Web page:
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The Golden Gate Bridge was only a far-fetched idea before the 1900s.  The name Golden Gate, which refers to the channel between the two peninsulas where the city of San Francisco and Marin County face each other, is a narrow and turbulent body of water at the entrance to San Francisco Bay.  In the early 1800s, when what is now San Francisco was the small village of Yerba Buena, tank boats provided passage across this narrow strait to the wealthy few who could afford this mode of transportation.  As tiny Yerba Buena grew into the bustling city of San Francisco, there was a need for improved transportation across the channel.  By 1868, there was regular ferry service for workers who lived in Marin County, and the notion of a bridge to span the channel was being circulated.

Spanning the gap between the idea and a feasible plan took time and determination.  In 1916, the San Francisco Bulletin proclaimed that it was time to "bridge the Gate," and a feasibility study of the idea was undertaken by the government.  Joseph Strauss, a well-known builder of bridges, took up the challenge after World War I and submitted his plan in 1921.  The War Department granted the land for the project, Strauss was elected head engineer, and then Strauss's plan was approved by the War Department after the War Department was convinced that there would be a large enough differential between the water level and the bridge for tall ships to be able to get through.

The strategy for financing the bridge was to sell bonds to raise the whopping $35 million needed for the project and then repay the bonds with tolls from the bridge.  A major hurdle to cross was to get the voters behind the financial plan.  To win the voters' support, the district promised to hire only local workers with at least one year of residency, a suggestion that was extremely popular during the era of the Great Depression.  The plan passed with a whopping majority; with the financial issue resolved, official construction of the Golden Gate Bridge began on January 5th, 1933.

Completion of the bridge was celebrated with a parade and groundbreaking ceremonies.  At these ceremonies, a telegram of congratulations from President Hoover was read to the exuberant crowd, and the University of California at Berkeley unveiled an 80-foot model of the bridge constructed by its engineering students.  To spread the wonderful news to the whole state, 250 pigeons were let loose to carry the message of the birth of the Golden Gate Bridge.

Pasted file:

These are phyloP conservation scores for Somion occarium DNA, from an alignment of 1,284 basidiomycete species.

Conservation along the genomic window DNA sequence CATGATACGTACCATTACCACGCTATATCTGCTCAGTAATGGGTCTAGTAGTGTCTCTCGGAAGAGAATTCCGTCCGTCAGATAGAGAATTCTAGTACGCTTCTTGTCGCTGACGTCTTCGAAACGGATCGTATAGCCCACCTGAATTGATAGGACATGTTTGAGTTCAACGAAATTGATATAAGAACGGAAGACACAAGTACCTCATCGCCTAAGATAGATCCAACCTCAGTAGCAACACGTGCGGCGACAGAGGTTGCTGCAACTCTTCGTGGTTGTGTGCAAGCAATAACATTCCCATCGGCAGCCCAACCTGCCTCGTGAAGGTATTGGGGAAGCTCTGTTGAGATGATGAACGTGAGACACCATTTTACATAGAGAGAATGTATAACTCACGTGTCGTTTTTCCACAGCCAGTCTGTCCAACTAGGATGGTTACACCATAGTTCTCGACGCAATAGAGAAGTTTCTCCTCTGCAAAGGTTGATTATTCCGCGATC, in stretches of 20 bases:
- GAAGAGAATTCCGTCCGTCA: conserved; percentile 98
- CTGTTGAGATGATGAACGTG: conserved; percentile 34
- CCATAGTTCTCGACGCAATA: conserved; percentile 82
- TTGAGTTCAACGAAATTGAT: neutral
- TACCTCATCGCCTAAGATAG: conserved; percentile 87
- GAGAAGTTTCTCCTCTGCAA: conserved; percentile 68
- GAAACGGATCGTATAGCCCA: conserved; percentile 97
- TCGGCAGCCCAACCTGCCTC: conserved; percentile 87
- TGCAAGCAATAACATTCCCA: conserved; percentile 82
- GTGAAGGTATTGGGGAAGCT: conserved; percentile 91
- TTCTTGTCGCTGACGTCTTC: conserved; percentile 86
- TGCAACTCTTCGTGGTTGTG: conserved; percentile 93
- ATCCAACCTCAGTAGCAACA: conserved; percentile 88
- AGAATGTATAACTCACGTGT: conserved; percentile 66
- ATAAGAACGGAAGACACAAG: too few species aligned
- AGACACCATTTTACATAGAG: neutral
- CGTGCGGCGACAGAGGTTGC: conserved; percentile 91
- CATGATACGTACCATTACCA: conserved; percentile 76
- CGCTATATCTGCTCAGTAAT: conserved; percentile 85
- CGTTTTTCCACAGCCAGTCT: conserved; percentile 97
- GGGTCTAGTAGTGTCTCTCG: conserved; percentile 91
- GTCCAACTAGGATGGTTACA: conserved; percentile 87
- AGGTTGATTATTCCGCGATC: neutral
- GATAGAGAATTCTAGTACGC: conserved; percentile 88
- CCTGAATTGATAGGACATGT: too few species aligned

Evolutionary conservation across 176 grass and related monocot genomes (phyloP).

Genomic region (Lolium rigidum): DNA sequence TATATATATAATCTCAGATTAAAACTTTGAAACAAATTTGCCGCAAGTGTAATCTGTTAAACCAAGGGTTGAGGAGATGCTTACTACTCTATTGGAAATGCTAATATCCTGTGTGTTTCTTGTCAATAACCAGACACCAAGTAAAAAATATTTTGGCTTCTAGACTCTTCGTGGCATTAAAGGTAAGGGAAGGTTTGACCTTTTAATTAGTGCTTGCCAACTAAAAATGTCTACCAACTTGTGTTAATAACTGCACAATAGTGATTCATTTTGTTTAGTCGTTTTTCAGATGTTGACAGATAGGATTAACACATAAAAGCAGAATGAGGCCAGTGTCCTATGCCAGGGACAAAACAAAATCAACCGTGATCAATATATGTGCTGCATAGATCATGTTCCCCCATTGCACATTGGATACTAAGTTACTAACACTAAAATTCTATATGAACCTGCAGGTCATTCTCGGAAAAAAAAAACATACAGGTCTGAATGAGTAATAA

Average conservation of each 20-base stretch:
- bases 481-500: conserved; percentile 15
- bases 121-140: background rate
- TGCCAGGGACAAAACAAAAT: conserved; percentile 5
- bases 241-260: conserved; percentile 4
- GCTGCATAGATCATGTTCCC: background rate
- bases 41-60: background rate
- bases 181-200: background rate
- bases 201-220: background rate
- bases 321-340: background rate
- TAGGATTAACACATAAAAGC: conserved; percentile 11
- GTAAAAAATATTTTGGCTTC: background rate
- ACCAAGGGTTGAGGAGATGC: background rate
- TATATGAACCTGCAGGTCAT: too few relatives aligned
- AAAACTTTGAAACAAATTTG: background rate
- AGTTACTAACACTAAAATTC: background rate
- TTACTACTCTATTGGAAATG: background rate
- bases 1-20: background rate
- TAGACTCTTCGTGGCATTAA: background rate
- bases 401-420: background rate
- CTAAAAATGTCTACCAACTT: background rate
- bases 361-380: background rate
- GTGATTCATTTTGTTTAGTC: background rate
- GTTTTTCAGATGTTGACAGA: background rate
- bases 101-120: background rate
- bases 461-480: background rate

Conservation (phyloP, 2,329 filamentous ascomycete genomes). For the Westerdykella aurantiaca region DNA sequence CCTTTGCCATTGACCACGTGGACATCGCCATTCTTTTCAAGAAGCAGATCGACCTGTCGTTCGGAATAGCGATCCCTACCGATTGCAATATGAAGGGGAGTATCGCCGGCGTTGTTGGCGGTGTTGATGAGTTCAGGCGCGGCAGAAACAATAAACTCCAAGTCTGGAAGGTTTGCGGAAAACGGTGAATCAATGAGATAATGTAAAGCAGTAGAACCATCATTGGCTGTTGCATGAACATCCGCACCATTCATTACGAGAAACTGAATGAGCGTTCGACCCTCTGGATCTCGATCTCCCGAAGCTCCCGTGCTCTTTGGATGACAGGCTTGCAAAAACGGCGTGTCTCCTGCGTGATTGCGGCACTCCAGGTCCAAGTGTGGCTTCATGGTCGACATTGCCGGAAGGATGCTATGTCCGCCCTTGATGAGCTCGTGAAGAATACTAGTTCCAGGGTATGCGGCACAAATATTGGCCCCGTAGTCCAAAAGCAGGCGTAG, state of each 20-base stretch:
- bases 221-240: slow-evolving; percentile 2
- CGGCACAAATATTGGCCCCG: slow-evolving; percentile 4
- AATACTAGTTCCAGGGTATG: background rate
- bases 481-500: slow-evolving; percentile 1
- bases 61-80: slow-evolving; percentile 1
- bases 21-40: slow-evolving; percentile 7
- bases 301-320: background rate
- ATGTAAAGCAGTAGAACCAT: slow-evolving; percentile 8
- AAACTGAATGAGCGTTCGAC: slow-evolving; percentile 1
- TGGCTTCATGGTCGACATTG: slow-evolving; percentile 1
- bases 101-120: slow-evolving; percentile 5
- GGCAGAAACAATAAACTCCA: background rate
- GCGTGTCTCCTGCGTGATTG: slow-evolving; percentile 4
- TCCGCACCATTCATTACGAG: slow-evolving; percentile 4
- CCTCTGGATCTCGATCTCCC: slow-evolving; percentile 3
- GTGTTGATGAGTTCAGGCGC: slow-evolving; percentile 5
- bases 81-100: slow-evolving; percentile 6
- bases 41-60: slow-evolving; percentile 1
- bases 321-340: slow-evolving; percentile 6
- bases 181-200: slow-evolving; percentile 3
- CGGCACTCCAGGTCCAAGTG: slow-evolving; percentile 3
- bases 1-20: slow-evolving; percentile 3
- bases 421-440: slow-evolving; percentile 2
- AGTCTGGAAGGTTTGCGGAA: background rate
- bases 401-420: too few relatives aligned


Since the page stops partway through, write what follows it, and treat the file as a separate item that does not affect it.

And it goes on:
The availability of archeological evidence for study is dependent on the natural conditions in which the archeological remains are found; certain types of natural conditions favor preservation of organic substances and therefore lend themselves to sheltering well-preserved organic remains, while other types of natural conditions lead to the degradation or destruction of organic remains that may have existed.  An important distinction in land archeology can be made between dryland and wetland archeological sites.  The vast majority of sites are dry sites, which means that the moisture content of the material enveloping the archeological evidence is low and preservation of the organic material as a result is quite poor.  Wetland archeological sites are sites such as those found in lakes, swamps, marshes, and bogs; in these wetland archeological sites, organic materials are effectively sealed in an environment that is airless and wet and that therefore tends to foster preservation. It has been estimated that on a wet archeological site often 90 percent of the finds are organic.  This is the case, however, only when the site has been more or less permanently waterlogged up to the time of excavation; if a wet site has dried out periodically, perhaps seasonally, decomposition of the organic material has most likely taken place.  Organic material such as textiles, leather, basketry, wood, and plant remains of all kinds tends to be well preserved in permanently waterlogged sites, while little or none of this type of organic material would survive in dryland archeological sites or in wetland sites that have from time to time dried out.  For this reason, archeologists have been focusing more on wet sites, which are proving to be rich sources of evidence about the lifestyles and activities of past human cultures. A serious problem with archeological finds in waterlogged environments is that the organic finds, and wood in particular, deteriorate rapidly when they are removed from the wet environment and begin to dry out.  It is therefore important that organic finds be kept wet until they can be treated in a laboratory; the need for extraordinary measures to preserve organic finds taken from wetland environments in part explains the huge cost of wetland archeology, which has been estimated to be quadruple the cost of dryland archeology. One wetland site that has produced extraordinary finds is the Ozette site, on the northwest coast of the United States in the state of Washington.  Around 1750, a huge mudslide that resulted from the seasonal swelling of an underground stream completely covered sections of a whaling village located there.  Memories of the village were kept alive by descendants of the surviving inhabitants of the village in their traditional stories, and an archeological excavation of the site was organized.  The mud was removed from the site, and a number of well-preserved cedarwood houses were uncovered, complete with carved panels painted with animal designs, hearths, and benches for sleeping.  More than 50,000 artifacts in excellent condition were found, including woven material such as baskets and mats, equipment for weaving such as looms and spindles, <exp>hunting equipment such as bows and harpoons , fishing equipment such as hooks and rakes, equipment used for water transportation such as canoe paddles and bailers, containers such as wooden boxes and bowls, and decorative items such as a huge block of cedar carved in the shape of the dorsal fin of a whale and miniature carved figurines.